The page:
Rime as a Criterion of the Pronunciation of Spenser, Pope, Byron, and Swinburne: A Contribution to the History of the Present English Stressed Vowels
Almqvist & Wiksells Boktryck., 1909 - 211 páginas
Otras ediciones - Ver todas
absence of rimes according appear ǎr(c ǎs(c aught bear blood BYRON Byron's pronunciation Byron's rimes certainly correct rimes dialects Dierb Dierberger diphthongic doubt Dryden early Mod EDGr Ellis equivalent ǝǝ ǝə flood forms further Gill given gives Hauck Horn Gr incl influence Irrelevant or uncertain Jones Kenrick Lediard lengthening Löwisch Luick Mičge monophthongic numerous rimes nunciation orthoepists orthography ɔɔ Paston Letters phonetic poets POPE Pope's rimes possibly pret probably pronunciation recorded rime-words rimes cf rimes present rimes present E rimes to present rimes µɛ shone short vowel spelling spelt SPENSER Spenser's pronunciation Spenser's rimes Sweet SWINBURNE SWINBURNE's rimes Teut traditional variant Viëtor Sh Walker weak-stressed words of group µɛ µɛ Ŏ
Página xiv - For pronunciation the best general rule is, to consider those as the most elegant speakers who deviate least from the written words.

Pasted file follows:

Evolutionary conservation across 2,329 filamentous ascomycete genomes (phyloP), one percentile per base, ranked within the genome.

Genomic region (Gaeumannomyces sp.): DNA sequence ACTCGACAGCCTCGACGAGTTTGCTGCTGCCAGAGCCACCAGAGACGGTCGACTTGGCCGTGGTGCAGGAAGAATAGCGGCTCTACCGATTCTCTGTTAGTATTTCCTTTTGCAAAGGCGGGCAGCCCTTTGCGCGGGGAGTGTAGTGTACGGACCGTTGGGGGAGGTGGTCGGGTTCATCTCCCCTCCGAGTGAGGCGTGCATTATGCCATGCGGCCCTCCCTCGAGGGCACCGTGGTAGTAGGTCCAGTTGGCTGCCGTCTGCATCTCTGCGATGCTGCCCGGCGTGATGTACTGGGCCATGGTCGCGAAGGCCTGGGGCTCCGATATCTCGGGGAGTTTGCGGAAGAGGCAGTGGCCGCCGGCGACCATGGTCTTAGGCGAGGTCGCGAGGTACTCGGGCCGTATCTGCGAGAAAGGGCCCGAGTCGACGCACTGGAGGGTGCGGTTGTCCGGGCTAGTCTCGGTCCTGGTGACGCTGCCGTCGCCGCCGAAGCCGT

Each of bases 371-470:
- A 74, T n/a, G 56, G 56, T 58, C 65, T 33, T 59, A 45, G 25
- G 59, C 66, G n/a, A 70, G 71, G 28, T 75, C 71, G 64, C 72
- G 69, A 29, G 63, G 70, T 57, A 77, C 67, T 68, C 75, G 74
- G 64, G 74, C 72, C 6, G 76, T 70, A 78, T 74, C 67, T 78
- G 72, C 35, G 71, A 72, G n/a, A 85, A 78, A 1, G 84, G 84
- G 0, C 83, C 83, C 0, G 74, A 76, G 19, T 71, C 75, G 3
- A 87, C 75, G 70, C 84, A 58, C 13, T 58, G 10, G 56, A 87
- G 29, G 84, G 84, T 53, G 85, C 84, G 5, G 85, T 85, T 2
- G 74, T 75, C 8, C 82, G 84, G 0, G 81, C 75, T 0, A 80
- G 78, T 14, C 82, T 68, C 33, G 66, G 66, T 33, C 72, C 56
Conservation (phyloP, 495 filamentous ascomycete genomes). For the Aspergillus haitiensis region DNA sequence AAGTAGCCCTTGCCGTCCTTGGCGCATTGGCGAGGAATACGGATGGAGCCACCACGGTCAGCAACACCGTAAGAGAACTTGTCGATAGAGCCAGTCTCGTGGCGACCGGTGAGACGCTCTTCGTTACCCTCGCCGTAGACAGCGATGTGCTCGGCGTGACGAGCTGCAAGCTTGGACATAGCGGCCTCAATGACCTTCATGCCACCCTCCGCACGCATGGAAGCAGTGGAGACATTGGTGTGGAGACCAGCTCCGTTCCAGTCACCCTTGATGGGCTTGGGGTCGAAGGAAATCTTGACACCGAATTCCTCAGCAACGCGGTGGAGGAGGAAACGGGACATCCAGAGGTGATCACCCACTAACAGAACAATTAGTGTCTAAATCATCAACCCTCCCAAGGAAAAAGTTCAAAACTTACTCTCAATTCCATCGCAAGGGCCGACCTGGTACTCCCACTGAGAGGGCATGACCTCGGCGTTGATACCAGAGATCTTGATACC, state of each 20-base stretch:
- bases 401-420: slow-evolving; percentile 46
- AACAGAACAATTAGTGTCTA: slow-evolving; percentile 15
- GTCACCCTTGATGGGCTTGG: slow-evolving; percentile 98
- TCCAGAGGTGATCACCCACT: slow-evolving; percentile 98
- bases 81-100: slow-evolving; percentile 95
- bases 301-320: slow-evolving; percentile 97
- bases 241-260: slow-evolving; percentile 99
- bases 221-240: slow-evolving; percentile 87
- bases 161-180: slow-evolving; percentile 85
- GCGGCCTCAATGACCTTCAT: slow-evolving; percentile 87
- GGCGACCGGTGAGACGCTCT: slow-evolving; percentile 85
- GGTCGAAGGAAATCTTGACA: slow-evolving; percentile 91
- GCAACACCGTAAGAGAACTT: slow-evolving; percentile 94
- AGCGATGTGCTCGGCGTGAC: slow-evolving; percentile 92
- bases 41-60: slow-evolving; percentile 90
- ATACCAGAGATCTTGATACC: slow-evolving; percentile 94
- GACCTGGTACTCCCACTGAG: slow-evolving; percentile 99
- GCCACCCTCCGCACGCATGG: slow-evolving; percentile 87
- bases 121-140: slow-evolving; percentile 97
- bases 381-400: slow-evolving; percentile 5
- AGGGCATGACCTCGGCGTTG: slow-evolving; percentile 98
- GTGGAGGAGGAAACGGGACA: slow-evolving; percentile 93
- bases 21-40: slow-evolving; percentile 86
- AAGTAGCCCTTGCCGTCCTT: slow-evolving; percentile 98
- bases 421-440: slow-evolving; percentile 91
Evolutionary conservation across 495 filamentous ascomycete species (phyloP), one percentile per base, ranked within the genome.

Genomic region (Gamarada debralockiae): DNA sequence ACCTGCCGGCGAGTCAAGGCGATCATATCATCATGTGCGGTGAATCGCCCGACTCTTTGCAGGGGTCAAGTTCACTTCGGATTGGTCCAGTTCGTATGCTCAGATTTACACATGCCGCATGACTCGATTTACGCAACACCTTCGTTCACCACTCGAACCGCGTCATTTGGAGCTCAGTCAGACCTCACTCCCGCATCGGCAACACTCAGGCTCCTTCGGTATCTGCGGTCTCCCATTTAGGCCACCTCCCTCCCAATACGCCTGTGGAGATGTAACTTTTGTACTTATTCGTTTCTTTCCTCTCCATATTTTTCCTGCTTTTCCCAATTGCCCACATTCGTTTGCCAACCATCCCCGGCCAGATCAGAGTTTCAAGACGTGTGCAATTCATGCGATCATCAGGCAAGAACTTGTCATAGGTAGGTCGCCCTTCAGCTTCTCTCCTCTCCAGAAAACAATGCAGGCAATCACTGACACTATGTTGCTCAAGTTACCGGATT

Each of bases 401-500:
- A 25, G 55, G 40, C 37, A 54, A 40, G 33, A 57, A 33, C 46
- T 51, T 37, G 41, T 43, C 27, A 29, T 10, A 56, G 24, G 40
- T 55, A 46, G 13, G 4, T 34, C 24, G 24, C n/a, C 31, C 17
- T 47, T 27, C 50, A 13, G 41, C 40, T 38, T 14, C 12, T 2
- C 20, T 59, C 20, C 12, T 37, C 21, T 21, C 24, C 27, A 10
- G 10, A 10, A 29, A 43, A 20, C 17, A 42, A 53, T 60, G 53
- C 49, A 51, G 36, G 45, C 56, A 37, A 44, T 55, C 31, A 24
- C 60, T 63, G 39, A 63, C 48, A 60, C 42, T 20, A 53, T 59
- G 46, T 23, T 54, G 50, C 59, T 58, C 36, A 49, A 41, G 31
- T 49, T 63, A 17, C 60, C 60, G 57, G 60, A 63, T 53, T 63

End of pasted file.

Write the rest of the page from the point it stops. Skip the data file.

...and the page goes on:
Página 9 - Seek with my plaints to match that mournful dove. Ne joy of ought that under heaven doth hove Can comfort me, but her...
Página xii - ... of our poetry: it is highly probable that our prosody has passed its meridian, and that no reformation can possibly be made without injuring it. The delicate ears of a Pope or an Addison, would scarcely have acquiesced in the usage of imperfect rhymes, and sanctified them so often by their practice, if such rhymes had been really a blemish. The same masculine force that supports our poetry without the assistance of any rhyme at all, seems to exempt it from that servile attention to perfectly...
Página 170 - In addition to what has been said, it may be observed, that oo in ,/''""-', mood, soon, &c. which ought always to have a long sound, is generally shortened in Scotland to that middle sound of the u In bull : and it must be remembered, thattffooi, wood, good, hood, stood, foot, are the only words where this sound of oo ought to take place.
Página i - Diehl, L. : Englische Schreibung und Aussprache im Zeitalter Shakespeares nach Briefen und Tagebiichern.
Página 188 - ... another consonant in a final syllable, it has exactly the sound of e in vermin, vernal &c, as virtue, virgin &c, which approaches to the sound of short u; but when it comes before r, followed by another consonant in a final syllable, it acquires the sound of u exactly, as bird, dirt, shirt, squirt &c. Mirth, birth and firm, are the only exceptions to this rule; where i is pronounced likee.